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Chapter 22. Scanners

The scanner is a science-fiction aficionado's dream, a device that shifts between dimensions. It takes three-dimensional objects—your artwork, pages from books and magazines, even small objects such as coins—and reduces them to two-dimensional images by looking at them one dimension at a time. Without a trace of the alien technology or the supernatural, the scanner converts images you see in the real world and hold in your hand into the flatland of graphics, ready to adorn your documents or edit into arresting artwork.

The essence of any scanner is elementary. As you would expect, it scans. That is, it uses a long array of light sensors to scan across whatever you put into its range of sight. Each light sensor detects the differences in the brightness of reflections off a tiny spot of the object or image you scan.

In the typical scanner, the light sensors comprise a linear (hence, one-dimensional) array of charge-coupled devices (CCDs), squeezed together hundreds per inch in a narrow strip that stretches across the full width of the largest image that can be scanned. The width of each scanning element determines the smallest area that can be individually judged, thus the finest resolution the scanner can detect within a single line. The narrower each scanning element and the closer they are all packed together, the higher the resolution and the finer the detail the scanner can capture.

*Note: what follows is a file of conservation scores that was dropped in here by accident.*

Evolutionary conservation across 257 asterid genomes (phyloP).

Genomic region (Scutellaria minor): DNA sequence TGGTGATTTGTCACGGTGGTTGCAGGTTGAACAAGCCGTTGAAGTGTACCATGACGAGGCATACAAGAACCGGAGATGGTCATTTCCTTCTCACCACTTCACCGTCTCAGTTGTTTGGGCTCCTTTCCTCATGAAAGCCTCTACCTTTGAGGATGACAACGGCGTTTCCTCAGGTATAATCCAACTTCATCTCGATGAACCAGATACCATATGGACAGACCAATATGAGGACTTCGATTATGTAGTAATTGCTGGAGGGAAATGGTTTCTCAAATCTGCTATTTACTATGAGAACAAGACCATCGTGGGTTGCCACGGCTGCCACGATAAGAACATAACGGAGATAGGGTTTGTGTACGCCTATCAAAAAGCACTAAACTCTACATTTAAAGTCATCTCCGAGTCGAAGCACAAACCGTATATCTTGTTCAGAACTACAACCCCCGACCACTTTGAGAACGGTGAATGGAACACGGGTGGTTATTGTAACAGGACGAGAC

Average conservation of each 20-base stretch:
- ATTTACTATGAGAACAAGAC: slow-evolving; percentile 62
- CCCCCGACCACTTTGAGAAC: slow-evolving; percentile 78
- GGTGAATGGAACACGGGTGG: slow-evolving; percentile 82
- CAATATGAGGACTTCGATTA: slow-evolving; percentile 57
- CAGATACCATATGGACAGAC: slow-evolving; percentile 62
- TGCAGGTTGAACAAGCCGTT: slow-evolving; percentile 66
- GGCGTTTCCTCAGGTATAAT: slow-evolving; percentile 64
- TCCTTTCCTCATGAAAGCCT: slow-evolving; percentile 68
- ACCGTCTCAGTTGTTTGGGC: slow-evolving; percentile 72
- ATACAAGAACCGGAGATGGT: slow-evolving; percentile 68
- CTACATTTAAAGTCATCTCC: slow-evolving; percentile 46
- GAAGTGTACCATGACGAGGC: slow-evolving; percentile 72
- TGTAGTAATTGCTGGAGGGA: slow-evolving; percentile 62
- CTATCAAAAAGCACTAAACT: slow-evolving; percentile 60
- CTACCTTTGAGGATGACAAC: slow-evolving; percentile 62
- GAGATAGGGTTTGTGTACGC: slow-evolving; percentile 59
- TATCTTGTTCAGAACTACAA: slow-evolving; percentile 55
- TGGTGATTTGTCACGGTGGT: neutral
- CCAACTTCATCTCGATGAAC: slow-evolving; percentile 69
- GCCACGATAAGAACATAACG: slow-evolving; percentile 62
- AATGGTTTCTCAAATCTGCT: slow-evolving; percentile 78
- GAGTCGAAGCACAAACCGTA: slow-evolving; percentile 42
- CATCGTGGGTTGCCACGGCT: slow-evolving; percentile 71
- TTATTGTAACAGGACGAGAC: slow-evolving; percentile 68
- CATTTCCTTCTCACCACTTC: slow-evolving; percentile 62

Circuitry inside the scanner reads each sensing element in the line, one by one, and in order. From that data, it creates a string of serial data representing the brightness of each point in each individual scan line. Once the scanner has collected and arranged the data from each dot on the line, it advances the sensing element to read the next line.

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